In 1968, oil was discovered in Prudhoe Bay, Alaska, resulting in a proposal to build a 1,300-kilometre pipeline south across Alaska to the port of Valdez, where the oil would then be transported by tankers along the coast of B.C. to markets in the U.S. There was much opposition to the Alaska pipeline. A nine-volume environmental impact statement was put forward in 1972, followed by a number of court actions, resulting in a rise in public awareness about the risks involved in pipeline construction.

David Anderson, member of Parliament for Esquimalt-Saanich from 1968 to 1972, in his capacity as a member of the B.C. Wildlife Federation, was one of the litigants in the (failed) effort to stop this pipeline in the early 1970s. With memories of the Santa Barbara and Arrow oil spills fresh in their minds, Canadians were overwhelmingly against this proposal. In 1971, the B.C. legislature passed a resolution opposing tanker traffic on the west coast.

The federal government established the Department of the Environment, and in 1972, the House of Commons unanimously supported the motion that tanker traffic along B.C.’s coastline from Alaska to Puget Sound would be detrimental to Canadian interests.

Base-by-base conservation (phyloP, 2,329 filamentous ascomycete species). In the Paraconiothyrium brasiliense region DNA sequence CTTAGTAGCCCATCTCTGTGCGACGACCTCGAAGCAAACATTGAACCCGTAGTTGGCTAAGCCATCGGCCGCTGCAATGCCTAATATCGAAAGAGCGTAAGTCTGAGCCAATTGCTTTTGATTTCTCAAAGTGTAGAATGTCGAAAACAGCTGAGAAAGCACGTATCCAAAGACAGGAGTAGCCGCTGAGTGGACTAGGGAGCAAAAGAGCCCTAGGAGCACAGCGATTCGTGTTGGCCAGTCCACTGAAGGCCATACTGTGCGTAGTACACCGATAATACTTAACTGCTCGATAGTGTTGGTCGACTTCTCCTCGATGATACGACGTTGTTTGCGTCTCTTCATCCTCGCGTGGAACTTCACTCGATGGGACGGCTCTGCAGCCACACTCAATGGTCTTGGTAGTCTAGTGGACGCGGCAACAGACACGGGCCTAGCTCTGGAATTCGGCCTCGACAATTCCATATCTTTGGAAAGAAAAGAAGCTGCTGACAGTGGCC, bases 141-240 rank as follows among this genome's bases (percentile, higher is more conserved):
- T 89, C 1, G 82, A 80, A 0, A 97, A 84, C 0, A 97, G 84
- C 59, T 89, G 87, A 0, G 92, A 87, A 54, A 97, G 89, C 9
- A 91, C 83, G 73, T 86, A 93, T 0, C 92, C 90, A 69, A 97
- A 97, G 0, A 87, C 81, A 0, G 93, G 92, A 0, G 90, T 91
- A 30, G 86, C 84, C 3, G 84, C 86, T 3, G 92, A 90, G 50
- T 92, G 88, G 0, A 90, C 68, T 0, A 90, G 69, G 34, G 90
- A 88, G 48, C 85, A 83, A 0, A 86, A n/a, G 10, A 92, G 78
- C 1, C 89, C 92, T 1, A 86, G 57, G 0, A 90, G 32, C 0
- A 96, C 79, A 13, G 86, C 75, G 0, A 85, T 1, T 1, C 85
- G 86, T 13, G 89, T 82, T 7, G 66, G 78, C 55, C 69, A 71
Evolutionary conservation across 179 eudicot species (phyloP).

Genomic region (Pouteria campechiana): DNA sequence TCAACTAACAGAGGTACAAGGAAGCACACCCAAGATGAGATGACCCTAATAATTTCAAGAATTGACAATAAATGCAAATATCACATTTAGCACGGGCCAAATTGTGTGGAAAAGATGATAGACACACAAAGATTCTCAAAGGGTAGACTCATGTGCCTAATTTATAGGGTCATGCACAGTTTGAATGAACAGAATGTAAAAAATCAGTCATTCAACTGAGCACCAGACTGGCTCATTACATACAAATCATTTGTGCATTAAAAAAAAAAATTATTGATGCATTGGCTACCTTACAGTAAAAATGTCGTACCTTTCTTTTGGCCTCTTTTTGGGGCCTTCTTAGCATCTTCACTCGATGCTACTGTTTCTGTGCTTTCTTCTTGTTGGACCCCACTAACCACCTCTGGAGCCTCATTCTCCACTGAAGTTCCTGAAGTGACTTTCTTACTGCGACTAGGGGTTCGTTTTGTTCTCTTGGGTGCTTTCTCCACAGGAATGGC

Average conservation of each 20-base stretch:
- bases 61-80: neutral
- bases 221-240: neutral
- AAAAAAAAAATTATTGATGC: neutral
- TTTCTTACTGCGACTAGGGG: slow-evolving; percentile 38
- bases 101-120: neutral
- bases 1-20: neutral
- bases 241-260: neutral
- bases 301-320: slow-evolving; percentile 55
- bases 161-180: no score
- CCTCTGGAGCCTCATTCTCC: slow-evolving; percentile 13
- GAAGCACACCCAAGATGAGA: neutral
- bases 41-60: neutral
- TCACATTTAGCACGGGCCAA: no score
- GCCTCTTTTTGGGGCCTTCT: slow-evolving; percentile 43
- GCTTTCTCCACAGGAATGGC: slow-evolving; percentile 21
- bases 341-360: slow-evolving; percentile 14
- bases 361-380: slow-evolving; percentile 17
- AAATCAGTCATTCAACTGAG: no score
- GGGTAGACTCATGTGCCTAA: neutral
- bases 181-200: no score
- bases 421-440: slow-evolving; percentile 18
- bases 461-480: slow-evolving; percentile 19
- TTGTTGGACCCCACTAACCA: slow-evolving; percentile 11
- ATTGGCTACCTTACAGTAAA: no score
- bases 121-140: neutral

In 1973, after a sharp rise in oil prices in the U.S., the U.S. Senate passed an act authorizing the building of the Trans-Alaska Pipeline. The federal government imposed a moratorium on crude oil tanker traffic along the Inside Passage (Dixon Entrance, Hecate Strait, and Queen Charlotte Sound) -- a decision based on the recommendations of the Commons special committee on environmental control, chaired by David Anderson, the environment minister and MP from Victoria.

Not long after the moratorium on tanker traffic was announced, the Canadian government extended it to all offshore oil and gas activities on the west coast. The Trans-Alaska Pipeline, one of the world's largest systems, was completed in 1977. It was not until the disastrous Exxon Valdez spill in 1989 that B.C. announced a similar moratorium for waters not under federal control.

Alberta had meanwhile been extracting oil on a large scale since the 1940s and moving it through various provinces via pipelines. These pipelines were designed to deliver oil being sold by American companies to (largely) American companies. In 1976, a consortium of six companies announced their intention to support a Trans Mountain Oil Pipeline Company proposal to construct a pipeline that would run from Kitimat to Edmonton. The idea was to connect the new Alaskan supply of oil to an existing pipeline system running from Edmonton to the U.S. Midwest, where the projected demand was located.